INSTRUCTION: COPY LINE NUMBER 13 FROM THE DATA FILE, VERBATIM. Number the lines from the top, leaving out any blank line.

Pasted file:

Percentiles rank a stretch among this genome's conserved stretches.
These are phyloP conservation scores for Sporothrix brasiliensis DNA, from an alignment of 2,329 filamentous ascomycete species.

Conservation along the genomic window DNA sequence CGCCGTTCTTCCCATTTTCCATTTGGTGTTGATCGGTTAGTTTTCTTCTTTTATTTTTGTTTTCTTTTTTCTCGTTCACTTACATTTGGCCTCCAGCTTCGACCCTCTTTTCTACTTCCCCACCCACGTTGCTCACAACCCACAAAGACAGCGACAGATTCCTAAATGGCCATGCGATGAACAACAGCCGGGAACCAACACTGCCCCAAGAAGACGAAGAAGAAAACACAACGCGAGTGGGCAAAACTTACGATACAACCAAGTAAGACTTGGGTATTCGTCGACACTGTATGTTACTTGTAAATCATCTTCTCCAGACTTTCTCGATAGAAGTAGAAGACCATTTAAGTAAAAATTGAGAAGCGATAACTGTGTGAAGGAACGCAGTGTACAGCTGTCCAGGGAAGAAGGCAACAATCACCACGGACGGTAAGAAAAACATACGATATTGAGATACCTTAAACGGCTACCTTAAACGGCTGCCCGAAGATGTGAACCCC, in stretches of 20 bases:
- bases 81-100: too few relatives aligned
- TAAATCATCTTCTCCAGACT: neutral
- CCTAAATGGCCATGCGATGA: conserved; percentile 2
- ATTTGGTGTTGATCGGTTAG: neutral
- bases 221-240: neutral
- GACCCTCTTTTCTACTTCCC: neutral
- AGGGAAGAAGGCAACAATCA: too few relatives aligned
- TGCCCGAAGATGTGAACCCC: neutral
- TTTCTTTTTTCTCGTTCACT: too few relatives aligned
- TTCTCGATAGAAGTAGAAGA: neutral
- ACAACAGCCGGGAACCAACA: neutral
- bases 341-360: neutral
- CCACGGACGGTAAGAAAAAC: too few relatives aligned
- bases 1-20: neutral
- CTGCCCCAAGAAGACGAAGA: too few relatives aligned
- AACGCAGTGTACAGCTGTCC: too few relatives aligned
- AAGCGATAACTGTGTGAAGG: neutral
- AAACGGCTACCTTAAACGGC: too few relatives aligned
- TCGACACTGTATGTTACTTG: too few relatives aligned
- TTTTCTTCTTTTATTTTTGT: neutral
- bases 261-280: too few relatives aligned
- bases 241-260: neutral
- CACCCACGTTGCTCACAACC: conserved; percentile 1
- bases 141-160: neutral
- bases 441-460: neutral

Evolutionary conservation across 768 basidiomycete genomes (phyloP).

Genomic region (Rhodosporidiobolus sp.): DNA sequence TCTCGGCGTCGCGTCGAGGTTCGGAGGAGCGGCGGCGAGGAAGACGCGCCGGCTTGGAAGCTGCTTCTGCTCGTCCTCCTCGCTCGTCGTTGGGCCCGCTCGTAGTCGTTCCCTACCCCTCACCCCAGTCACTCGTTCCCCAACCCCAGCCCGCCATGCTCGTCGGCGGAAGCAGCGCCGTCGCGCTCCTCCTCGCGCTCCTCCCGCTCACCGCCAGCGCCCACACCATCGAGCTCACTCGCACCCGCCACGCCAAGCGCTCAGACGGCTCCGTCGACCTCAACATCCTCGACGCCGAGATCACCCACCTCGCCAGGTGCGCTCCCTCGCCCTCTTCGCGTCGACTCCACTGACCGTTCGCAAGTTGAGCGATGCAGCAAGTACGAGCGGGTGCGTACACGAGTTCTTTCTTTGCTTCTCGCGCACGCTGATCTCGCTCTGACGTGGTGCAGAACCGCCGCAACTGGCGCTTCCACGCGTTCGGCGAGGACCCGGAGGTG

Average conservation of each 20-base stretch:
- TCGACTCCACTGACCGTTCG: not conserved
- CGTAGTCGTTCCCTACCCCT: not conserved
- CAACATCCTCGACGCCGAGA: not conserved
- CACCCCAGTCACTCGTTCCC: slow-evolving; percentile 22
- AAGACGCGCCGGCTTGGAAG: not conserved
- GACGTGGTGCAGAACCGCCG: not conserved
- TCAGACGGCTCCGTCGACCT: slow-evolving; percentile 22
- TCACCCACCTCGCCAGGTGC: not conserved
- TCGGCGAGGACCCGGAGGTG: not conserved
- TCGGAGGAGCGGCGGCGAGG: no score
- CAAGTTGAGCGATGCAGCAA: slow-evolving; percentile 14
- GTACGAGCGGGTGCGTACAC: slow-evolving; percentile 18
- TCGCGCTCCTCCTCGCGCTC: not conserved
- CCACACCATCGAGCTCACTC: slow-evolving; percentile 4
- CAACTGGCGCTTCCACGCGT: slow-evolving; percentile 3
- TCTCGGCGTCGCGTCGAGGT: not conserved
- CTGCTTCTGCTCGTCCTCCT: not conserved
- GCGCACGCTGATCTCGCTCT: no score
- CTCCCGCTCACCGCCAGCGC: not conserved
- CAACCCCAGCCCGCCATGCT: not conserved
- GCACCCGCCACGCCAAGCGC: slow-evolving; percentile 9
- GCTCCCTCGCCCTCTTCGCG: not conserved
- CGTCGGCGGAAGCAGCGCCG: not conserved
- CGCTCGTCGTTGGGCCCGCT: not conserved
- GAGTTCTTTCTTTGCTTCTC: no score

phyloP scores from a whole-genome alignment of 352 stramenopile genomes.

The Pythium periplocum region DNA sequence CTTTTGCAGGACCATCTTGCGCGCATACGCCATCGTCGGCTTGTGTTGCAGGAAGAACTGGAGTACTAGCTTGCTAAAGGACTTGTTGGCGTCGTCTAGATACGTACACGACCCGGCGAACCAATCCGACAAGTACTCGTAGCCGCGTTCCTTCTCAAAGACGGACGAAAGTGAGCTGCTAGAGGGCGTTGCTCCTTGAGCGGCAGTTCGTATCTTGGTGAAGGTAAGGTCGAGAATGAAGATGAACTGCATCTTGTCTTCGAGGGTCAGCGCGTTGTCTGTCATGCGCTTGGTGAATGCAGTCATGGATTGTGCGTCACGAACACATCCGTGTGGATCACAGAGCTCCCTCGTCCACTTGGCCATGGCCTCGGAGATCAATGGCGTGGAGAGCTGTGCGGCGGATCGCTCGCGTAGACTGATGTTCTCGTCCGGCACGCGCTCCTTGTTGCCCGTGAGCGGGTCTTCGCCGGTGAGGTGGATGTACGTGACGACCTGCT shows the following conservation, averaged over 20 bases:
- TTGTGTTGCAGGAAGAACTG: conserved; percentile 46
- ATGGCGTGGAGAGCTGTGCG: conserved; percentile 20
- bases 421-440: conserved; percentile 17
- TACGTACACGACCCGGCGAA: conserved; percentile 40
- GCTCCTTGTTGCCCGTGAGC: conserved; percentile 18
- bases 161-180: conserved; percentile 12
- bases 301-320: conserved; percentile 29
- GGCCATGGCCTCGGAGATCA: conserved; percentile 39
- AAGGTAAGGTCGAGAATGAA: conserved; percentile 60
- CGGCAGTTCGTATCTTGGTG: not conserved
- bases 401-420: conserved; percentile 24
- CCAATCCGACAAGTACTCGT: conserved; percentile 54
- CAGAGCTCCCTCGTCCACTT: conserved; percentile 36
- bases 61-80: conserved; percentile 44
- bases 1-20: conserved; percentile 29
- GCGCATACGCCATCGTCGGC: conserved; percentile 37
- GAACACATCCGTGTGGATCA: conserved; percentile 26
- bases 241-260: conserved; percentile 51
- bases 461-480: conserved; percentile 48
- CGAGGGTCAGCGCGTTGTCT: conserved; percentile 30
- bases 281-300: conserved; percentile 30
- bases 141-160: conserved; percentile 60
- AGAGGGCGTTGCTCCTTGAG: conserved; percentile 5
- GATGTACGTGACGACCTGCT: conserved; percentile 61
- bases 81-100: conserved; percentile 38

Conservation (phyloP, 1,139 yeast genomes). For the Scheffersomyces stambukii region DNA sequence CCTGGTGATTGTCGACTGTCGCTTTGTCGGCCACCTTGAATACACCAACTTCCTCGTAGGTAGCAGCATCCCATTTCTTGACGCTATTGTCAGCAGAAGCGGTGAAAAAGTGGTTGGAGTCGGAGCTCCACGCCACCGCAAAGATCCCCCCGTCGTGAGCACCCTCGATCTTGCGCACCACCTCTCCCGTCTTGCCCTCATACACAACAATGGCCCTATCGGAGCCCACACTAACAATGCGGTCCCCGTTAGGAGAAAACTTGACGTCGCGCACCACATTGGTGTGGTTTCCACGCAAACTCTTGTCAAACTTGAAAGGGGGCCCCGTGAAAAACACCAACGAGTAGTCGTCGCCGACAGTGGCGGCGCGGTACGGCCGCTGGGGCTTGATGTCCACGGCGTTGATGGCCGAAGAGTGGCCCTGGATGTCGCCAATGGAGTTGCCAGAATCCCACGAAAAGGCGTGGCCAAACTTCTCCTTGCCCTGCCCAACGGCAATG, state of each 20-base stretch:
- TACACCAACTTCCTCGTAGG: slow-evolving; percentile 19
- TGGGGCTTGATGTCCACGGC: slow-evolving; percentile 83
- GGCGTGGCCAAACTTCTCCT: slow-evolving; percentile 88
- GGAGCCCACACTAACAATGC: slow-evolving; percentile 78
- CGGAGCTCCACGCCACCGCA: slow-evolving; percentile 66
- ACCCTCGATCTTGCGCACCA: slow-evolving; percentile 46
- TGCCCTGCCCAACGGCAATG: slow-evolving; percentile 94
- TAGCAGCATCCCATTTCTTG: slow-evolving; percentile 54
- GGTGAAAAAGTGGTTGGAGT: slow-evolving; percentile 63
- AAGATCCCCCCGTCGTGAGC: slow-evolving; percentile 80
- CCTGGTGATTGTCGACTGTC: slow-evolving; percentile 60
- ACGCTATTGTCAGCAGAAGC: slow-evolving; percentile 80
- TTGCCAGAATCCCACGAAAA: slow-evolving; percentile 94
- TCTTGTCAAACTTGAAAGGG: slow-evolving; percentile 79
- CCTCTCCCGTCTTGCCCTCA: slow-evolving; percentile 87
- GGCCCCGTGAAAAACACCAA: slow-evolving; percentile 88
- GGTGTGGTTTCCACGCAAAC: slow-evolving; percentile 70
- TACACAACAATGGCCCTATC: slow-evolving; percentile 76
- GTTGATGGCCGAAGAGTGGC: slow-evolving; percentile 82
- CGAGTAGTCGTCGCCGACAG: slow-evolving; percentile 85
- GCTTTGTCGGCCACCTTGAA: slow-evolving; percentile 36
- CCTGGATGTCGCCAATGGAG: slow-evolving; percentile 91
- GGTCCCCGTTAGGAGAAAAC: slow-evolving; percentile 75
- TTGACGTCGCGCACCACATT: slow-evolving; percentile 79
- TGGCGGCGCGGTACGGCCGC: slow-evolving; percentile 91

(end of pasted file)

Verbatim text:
- TTCTCGATAGAAGTAGAAGA: neutral